We’re doing that already. Some of the distributors like Federated, Pronto and Parts Plus have been involved on their own, using manufacturers as support groups to help finance it and also building branding, so yes, we’re going to continue doing that because it just makes those relationships with those groups and the members stronger. If we can support it on our own on the back-end it just really helps that pull-through. We’re seeing more and more organizations getting involved, especially with NHRA, because they’re seeing the benefit of it – it’s affordable, the ROI is very good, you can tell them when it’s going to be aired, which is helpful from an advertising standpoint. But, the amount of visibility and viewership is up double, triple digits almost, so it’s been a good move for us.
In addition, NHRA does a lot to reach out to technicians and younger drivers in the junior dragster program so they’re getting the current technicians, the current enthusiasts and they’re doing a brilliant job of reaching out to the next generation. We want to make sure we continue with that momentum.
We talked about the fact that vehicle repair is becoming so highly technical and some of the current demographic of technicians isn’t necessarily prepared. Is DENSO doing anything to education that next generation of technician and current techs on these new technologies?
Yes, we really focus a lot on our training side and being able to bring technical tools to help with the diagnostics. We have our own training area but we have outside companies that we contract with to help put our tools together for us. One of the things we recently announced is an enhanced internet-based system so we hope to be bringing many more of our tools to the internet so they are accessible to the market. We all have to share in that obligation so it’s a key point for us.
The majority of our training is classroom-based. Our thermal class right now is doing really well. People really like the way the material is conducted and put together. That’s the unique angle we’re trying to do. We’re not trying to read off the OE repair manual to a group of students in a class; it’s the philosophy of the training that we bring – how do you eliminate half of the failures in the first sentence and how do you really get down to root cause and how do you fix it?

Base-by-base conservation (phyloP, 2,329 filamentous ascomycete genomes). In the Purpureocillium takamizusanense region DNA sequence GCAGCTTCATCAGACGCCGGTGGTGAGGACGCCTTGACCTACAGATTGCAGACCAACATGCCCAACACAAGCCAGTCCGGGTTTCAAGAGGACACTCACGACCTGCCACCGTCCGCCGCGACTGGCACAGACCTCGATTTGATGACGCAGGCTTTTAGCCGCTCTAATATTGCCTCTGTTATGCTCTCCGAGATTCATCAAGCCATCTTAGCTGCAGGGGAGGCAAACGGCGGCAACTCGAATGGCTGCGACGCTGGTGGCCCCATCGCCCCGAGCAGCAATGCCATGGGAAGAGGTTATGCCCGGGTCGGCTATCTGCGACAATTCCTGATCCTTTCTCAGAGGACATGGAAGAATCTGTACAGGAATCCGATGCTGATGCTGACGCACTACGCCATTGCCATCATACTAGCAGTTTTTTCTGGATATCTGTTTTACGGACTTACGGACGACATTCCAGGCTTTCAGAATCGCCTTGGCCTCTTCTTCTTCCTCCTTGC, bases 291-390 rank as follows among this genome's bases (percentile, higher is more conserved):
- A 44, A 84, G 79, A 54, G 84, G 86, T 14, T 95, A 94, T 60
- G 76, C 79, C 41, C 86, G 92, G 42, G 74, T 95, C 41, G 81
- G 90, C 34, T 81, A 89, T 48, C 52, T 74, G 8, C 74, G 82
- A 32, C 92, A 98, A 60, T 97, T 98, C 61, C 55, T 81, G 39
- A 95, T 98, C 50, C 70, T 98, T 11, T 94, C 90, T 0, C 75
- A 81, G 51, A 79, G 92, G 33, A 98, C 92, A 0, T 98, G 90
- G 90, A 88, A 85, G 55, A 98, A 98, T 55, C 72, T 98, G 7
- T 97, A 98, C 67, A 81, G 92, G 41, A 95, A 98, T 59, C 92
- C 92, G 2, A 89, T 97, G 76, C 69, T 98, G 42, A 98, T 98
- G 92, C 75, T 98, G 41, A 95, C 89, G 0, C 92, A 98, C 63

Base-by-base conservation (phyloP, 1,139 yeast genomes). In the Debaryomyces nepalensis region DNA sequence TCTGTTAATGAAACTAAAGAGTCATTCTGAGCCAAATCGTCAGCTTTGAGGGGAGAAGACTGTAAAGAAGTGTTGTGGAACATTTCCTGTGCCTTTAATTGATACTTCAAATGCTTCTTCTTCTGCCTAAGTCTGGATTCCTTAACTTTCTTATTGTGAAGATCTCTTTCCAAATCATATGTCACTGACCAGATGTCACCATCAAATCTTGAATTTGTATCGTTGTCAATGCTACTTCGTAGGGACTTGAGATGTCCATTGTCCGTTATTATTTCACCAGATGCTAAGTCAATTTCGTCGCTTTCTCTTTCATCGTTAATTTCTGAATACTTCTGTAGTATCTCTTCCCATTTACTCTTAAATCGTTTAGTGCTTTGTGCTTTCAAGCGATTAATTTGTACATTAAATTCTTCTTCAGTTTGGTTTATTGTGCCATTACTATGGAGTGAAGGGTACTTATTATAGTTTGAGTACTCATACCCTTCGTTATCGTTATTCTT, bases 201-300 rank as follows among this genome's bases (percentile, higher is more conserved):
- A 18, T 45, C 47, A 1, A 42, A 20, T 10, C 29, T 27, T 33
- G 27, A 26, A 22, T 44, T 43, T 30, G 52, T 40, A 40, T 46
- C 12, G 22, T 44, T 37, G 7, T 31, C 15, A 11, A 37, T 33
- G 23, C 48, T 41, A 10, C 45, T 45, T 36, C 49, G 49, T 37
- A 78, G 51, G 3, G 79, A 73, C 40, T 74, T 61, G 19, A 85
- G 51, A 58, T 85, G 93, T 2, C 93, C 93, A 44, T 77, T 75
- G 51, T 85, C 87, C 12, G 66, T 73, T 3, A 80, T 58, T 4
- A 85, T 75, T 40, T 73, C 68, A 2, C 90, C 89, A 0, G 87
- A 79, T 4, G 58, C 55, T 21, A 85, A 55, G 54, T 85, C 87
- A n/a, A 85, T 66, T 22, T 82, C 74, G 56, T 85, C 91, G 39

One of the greatest analogies I can think of is this: if you know you’ve got a check engine light or a cylinder misfire, if you know fuel is going to it, you can automatically eliminate fuel pump and everything coming in. You don’t have to go through all those OE checks and you can really drill down to the root cause.
This type of training approach saves the technician time, which in a flat-rate environment we know means money. As a result, now that they see a value in our training and our parts, they tend to refer us more and utilize us. It’s creating differentiating value, not just with the products buy also with our approach to technician training and curriculum. We hope to take this philosophy we have in the classroom and expand it to the new mediums.
You’ve been in this role about a year now. Now that you’ve got your sea legs so to speak, what are your goals for the coming year for the business?
Actually, I’m getting to know DENSO. Sometimes we are cursed to be an OE supplier and we’re blessed to be an OE supplier. You’ve got to know how to manage both of those areas and for us the goal is to be recognized not only as an OE supplier, but as a really good aftermarket partner. We were able to do that at Meritor, I think very well and I think doing that here at DENSO would be very beneficial for us. That’s really my goal for us to be considered a good aftermarket company, not just a good OE supplier.
That’s what gets us up in the morning. That’s what gets us excited. I don’t think any company should ever really be satisfied.